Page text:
“I’m my own person and I’m going to win this election with or without D.C.," he said at a press conference on Monday, according to the Boston Globe.
Sen. John McCainJohn McCainKerry: US 'on the verge' of suspending talks with Russia on Syria Trump, Clinton to headline Al Smith dinner Overnight Defense: Congress overrides Obama 9/11 veto | Pentagon breathes easy after funding deal | More troops heading to Iraq MORE (R-Ariz.) is scheduled to appear at a fundraiser for the Gomez Victory Fund later this month, the Globe reported. And a PAC affiliated with former GOP presidential nominee Newt Gingrich contributed $5,000 to Gomez's campaign this week.
The National Republican Senatorial Committee, too, has launched Web videos hammering Gomez's Democratic opponent in the special election to replace Secretary of State John KerryJohn KerryObama administration officials ramp up push for Pacific pact Overnight Defense: GOP leaders express concerns after 9/11 veto override | Lawmakers press for Syria 'plan B' | US touts anti-ISIS airstrikes No GOP leaders attending Shimon Peres funeral MORE (D), Rep. Edward MarkeyEd MarkeyOvernight Finance: Lawmakers float criminal charges for Wells Fargo chief | Scrutiny on Trump's Cuba dealings | Ryan warns of recession if no tax reform Overnight Tech: FCC chief downplays delay to TV box reforms | Lawsuit filed over internet transition | Waze rolls out ridehailing service Anti-trade senators say chamber would be crazy to pass TPP MORE.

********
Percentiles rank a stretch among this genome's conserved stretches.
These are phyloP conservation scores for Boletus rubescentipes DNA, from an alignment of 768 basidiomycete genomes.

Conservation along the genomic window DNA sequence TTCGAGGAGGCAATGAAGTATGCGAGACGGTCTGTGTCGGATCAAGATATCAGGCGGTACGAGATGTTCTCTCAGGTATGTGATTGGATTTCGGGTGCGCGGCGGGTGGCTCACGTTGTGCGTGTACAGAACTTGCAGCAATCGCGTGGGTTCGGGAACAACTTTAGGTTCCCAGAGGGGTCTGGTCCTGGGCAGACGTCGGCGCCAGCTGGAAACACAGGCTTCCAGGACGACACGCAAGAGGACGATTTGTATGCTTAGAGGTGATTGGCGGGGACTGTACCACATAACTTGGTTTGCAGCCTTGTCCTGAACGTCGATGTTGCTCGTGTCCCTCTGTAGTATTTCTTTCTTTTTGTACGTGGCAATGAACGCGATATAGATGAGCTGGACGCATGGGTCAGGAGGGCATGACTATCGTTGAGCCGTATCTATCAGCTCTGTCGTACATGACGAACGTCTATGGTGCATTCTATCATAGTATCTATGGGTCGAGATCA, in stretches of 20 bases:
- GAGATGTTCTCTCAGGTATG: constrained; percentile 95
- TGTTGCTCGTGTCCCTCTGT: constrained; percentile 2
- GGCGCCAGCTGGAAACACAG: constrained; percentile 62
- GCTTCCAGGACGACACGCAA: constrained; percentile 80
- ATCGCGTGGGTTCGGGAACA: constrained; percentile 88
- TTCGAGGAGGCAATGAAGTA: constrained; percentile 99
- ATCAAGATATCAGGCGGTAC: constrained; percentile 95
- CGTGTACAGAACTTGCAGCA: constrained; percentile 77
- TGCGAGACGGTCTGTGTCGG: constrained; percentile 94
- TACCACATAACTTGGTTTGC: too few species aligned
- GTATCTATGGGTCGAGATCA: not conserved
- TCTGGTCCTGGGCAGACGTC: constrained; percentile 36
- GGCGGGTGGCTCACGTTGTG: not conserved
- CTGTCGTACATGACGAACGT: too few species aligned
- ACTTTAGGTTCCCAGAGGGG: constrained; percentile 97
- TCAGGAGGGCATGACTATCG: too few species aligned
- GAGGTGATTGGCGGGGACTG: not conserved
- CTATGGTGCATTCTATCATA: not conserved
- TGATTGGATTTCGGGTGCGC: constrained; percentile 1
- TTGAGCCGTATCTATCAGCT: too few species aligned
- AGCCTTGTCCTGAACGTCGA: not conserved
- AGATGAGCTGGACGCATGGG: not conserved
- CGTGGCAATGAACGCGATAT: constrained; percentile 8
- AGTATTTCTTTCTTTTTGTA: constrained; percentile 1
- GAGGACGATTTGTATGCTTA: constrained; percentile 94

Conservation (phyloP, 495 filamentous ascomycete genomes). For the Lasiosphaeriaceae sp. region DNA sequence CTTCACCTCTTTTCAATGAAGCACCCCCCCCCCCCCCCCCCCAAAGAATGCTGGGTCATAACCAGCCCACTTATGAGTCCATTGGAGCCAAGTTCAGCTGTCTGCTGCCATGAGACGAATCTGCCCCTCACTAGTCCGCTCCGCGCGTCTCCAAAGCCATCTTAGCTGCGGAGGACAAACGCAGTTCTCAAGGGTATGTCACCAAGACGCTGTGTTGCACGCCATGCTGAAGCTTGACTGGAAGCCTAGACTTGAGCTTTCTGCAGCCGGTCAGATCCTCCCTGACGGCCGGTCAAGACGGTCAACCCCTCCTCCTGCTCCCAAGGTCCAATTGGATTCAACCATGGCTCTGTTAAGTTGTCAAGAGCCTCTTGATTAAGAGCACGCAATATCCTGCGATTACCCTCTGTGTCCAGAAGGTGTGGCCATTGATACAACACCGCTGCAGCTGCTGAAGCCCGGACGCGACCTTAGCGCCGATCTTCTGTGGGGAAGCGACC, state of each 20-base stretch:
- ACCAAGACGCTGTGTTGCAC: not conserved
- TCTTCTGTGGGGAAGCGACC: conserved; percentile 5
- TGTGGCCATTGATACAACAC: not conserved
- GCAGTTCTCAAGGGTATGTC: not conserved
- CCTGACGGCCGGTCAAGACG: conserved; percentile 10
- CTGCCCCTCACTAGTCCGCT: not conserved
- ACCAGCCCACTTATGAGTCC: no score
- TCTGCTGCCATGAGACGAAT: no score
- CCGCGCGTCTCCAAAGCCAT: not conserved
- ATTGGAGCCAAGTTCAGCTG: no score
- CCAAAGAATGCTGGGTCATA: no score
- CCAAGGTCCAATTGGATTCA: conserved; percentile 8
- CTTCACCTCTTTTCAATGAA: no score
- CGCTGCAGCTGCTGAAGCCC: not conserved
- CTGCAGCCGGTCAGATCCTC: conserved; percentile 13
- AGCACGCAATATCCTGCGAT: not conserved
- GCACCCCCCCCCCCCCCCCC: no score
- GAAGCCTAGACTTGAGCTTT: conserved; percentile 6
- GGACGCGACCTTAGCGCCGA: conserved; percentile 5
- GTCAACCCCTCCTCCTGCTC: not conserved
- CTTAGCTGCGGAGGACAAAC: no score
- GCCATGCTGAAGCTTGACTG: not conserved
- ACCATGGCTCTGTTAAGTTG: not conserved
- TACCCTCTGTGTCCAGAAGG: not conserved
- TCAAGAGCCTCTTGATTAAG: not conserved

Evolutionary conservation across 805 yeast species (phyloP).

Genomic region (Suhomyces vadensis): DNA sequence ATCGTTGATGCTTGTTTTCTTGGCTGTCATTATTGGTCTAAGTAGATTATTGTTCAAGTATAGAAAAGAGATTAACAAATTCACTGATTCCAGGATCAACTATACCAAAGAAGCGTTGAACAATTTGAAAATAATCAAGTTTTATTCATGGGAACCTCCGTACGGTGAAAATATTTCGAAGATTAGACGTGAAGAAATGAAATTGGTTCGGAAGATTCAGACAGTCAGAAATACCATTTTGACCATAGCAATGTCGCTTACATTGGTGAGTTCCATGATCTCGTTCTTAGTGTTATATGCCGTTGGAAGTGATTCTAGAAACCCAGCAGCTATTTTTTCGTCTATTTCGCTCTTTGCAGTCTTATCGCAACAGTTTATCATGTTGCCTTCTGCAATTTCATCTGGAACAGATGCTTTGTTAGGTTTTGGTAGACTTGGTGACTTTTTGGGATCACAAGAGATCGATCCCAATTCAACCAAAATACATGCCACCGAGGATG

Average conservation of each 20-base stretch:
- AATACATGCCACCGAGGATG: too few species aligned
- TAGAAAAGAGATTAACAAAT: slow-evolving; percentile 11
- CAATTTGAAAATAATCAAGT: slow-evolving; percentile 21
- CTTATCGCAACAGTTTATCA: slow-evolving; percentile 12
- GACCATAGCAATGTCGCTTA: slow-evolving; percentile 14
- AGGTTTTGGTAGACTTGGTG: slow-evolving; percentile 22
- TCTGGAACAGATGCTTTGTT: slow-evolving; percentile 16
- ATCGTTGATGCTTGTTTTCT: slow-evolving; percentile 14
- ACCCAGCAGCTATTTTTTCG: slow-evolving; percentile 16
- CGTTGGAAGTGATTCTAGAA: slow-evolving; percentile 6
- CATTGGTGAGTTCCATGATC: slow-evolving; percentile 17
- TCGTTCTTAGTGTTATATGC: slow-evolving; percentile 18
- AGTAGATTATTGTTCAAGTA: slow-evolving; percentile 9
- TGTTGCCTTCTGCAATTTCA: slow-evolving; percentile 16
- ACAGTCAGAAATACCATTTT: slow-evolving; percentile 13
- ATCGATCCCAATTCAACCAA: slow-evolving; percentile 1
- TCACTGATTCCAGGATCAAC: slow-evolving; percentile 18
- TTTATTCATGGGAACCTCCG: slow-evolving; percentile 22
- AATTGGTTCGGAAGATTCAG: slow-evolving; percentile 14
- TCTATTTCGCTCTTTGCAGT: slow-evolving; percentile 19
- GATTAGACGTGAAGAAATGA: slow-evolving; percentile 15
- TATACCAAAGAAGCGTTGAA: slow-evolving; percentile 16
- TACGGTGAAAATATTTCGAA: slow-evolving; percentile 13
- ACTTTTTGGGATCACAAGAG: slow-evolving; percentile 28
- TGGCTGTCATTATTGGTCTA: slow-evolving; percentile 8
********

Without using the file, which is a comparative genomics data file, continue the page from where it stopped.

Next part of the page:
But Gomez will need to convince Massachusetts voters that he can serve independently of the national GOP, as President Obama remains popular in the state after winning Massachusetts with more than 60 percent of the vote in 2012.
And tying the national GOP around former Sen. Scott Brown's (R) neck helped Sen. Elizabeth WarrenElizabeth WarrenOvernight Finance: Lawmakers float criminal charges for Wells Fargo chief | Scrutiny on Trump's Cuba dealings | Ryan warns of recession if no tax reform Anti-trade senators say chamber would be crazy to pass TPP Elizabeth Warren becomes a verb in scrutiny of Wells Fargo MORE (D) defeat him in 2012.
Indeed, Gingrich himself advised Gomez in the Boston Herald to "run as a Navy SEAL and not as a Republican candidate."
Part of Gomez's main pitch to voters is that he's an independent outsider running against a creature of Washington who has served nearly four decades in Congress. Help from Republicans in Washington could undermine that narrative.
Gingrich admitted that support from "someone like me is a two-edged sword," and that he believes the Gomez campaign would "rather Markey get all the Washington money."
Markey doesn't face a similar conundrum in the blue-leaning state, and a number of big-name Massachusetts and national Democrats — including Warren and first lady Michelle ObamaMichelle ObamaTrump 'very proud' of role in birther theory The Trail 2016: Miss Universe crashes campaign Former Miss Universe becomes surprise story to emerge from debate MORE — are campaigning for the candidate.